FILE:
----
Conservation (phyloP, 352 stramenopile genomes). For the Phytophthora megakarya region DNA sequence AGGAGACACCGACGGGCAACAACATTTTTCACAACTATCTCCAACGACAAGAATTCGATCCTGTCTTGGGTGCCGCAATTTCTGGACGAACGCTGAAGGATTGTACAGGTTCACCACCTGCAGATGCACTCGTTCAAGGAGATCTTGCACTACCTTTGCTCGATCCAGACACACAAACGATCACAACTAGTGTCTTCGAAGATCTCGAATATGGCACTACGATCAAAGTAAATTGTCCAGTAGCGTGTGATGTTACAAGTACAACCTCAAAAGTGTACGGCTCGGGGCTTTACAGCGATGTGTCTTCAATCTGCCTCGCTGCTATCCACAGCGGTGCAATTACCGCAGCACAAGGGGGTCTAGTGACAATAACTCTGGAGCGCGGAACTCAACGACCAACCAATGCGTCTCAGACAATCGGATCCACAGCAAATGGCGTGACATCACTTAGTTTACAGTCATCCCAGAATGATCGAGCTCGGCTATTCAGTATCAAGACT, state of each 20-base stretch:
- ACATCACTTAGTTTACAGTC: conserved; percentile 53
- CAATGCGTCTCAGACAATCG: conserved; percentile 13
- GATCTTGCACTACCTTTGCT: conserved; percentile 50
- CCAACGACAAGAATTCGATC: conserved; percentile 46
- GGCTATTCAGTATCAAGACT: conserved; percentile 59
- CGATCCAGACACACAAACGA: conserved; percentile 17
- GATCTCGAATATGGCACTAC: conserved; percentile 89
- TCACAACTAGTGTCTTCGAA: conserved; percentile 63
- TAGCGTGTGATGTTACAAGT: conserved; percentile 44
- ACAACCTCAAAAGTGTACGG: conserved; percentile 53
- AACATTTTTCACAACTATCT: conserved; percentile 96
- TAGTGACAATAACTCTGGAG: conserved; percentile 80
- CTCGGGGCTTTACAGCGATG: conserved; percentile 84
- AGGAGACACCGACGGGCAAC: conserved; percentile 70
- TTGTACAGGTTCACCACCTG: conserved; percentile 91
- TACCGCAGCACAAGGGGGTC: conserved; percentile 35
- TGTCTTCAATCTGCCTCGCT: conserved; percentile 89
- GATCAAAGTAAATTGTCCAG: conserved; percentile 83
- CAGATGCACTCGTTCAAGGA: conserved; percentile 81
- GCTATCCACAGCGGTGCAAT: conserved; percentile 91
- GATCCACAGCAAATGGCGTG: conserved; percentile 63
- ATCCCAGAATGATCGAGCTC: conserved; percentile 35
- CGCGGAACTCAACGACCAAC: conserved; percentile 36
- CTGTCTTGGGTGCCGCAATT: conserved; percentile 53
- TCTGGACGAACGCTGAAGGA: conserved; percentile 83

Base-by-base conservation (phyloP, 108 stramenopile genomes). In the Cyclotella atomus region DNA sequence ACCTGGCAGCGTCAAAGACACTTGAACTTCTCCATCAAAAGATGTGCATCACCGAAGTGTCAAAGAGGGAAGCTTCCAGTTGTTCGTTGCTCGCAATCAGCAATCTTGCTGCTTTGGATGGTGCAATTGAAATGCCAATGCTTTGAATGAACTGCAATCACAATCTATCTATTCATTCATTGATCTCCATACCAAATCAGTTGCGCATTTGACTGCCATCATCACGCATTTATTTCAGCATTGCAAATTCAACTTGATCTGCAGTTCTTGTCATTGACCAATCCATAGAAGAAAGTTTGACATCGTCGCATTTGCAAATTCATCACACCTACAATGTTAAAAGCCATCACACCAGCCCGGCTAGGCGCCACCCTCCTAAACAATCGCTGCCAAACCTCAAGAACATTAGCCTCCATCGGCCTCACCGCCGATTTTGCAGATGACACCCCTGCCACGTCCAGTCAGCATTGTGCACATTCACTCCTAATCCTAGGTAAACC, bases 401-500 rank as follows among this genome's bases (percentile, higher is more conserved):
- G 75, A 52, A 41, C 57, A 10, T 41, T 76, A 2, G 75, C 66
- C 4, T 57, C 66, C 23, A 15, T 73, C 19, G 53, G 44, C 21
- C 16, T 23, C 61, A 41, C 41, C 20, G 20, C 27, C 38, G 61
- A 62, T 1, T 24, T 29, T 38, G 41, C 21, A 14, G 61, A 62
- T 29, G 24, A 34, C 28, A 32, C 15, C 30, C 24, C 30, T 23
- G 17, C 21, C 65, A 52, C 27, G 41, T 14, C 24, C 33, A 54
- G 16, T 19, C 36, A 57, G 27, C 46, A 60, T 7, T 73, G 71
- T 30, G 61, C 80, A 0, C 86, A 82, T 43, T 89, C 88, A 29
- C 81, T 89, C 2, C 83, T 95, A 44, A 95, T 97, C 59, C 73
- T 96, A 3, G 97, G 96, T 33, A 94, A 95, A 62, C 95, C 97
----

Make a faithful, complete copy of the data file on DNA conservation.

Conservation (phyloP, 352 stramenopile genomes). For the Phytophthora megakarya region DNA sequence AGGAGACACCGACGGGCAACAACATTTTTCACAACTATCTCCAACGACAAGAATTCGATCCTGTCTTGGGTGCCGCAATTTCTGGACGAACGCTGAAGGATTGTACAGGTTCACCACCTGCAGATGCACTCGTTCAAGGAGATCTTGCACTACCTTTGCTCGATCCAGACACACAAACGATCACAACTAGTGTCTTCGAAGATCTCGAATATGGCACTACGATCAAAGTAAATTGTCCAGTAGCGTGTGATGTTACAAGTACAACCTCAAAAGTGTACGGCTCGGGGCTTTACAGCGATGTGTCTTCAATCTGCCTCGCTGCTATCCACAGCGGTGCAATTACCGCAGCACAAGGGGGTCTAGTGACAATAACTCTGGAGCGCGGAACTCAACGACCAACCAATGCGTCTCAGACAATCGGATCCACAGCAAATGGCGTGACATCACTTAGTTTACAGTCATCCCAGAATGATCGAGCTCGGCTATTCAGTATCAAGACT, state of each 20-base stretch:
- ACATCACTTAGTTTACAGTC: conserved; percentile 53
- CAATGCGTCTCAGACAATCG: conserved; percentile 13
- GATCTTGCACTACCTTTGCT: conserved; percentile 50
- CCAACGACAAGAATTCGATC: conserved; percentile 46
- GGCTATTCAGTATCAAGACT: conserved; percentile 59
- CGATCCAGACACACAAACGA: conserved; percentile 17
- GATCTCGAATATGGCACTAC: conserved; percentile 89
- TCACAACTAGTGTCTTCGAA: conserved; percentile 63
- TAGCGTGTGATGTTACAAGT: conserved; percentile 44
- ACAACCTCAAAAGTGTACGG: conserved; percentile 53
- AACATTTTTCACAACTATCT: conserved; percentile 96
- TAGTGACAATAACTCTGGAG: conserved; percentile 80
- CTCGGGGCTTTACAGCGATG: conserved; percentile 84
- AGGAGACACCGACGGGCAAC: conserved; percentile 70
- TTGTACAGGTTCACCACCTG: conserved; percentile 91
- TACCGCAGCACAAGGGGGTC: conserved; percentile 35
- TGTCTTCAATCTGCCTCGCT: conserved; percentile 89
- GATCAAAGTAAATTGTCCAG: conserved; percentile 83
- CAGATGCACTCGTTCAAGGA: conserved; percentile 81
- GCTATCCACAGCGGTGCAAT: conserved; percentile 91
- GATCCACAGCAAATGGCGTG: conserved; percentile 63
- ATCCCAGAATGATCGAGCTC: conserved; percentile 35
- CGCGGAACTCAACGACCAAC: conserved; percentile 36
- CTGTCTTGGGTGCCGCAATT: conserved; percentile 53
- TCTGGACGAACGCTGAAGGA: conserved; percentile 83

Base-by-base conservation (phyloP, 108 stramenopile genomes). In the Cyclotella atomus region DNA sequence ACCTGGCAGCGTCAAAGACACTTGAACTTCTCCATCAAAAGATGTGCATCACCGAAGTGTCAAAGAGGGAAGCTTCCAGTTGTTCGTTGCTCGCAATCAGCAATCTTGCTGCTTTGGATGGTGCAATTGAAATGCCAATGCTTTGAATGAACTGCAATCACAATCTATCTATTCATTCATTGATCTCCATACCAAATCAGTTGCGCATTTGACTGCCATCATCACGCATTTATTTCAGCATTGCAAATTCAACTTGATCTGCAGTTCTTGTCATTGACCAATCCATAGAAGAAAGTTTGACATCGTCGCATTTGCAAATTCATCACACCTACAATGTTAAAAGCCATCACACCAGCCCGGCTAGGCGCCACCCTCCTAAACAATCGCTGCCAAACCTCAAGAACATTAGCCTCCATCGGCCTCACCGCCGATTTTGCAGATGACACCCCTGCCACGTCCAGTCAGCATTGTGCACATTCACTCCTAATCCTAGGTAAACC, bases 401-500 rank as follows among this genome's bases (percentile, higher is more conserved):
- G 75, A 52, A 41, C 57, A 10, T 41, T 76, A 2, G 75, C 66
- C 4, T 57, C 66, C 23, A 15, T 73, C 19, G 53, G 44, C 21
- C 16, T 23, C 61, A 41, C 41, C 20, G 20, C 27, C 38, G 61
- A 62, T 1, T 24, T 29, T 38, G 41, C 21, A 14, G 61, A 62
- T 29, G 24, A 34, C 28, A 32, C 15, C 30, C 24, C 30, T 23
- G 17, C 21, C 65, A 52, C 27, G 41, T 14, C 24, C 33, A 54
- G 16, T 19, C 36, A 57, G 27, C 46, A 60, T 7, T 73, G 71
- T 30, G 61, C 80, A 0, C 86, A 82, T 43, T 89, C 88, A 29
- C 81, T 89, C 2, C 83, T 95, A 44, A 95, T 97, C 59, C 73
- T 96, A 3, G 97, G 96, T 33, A 94, A 95, A 62, C 95, C 97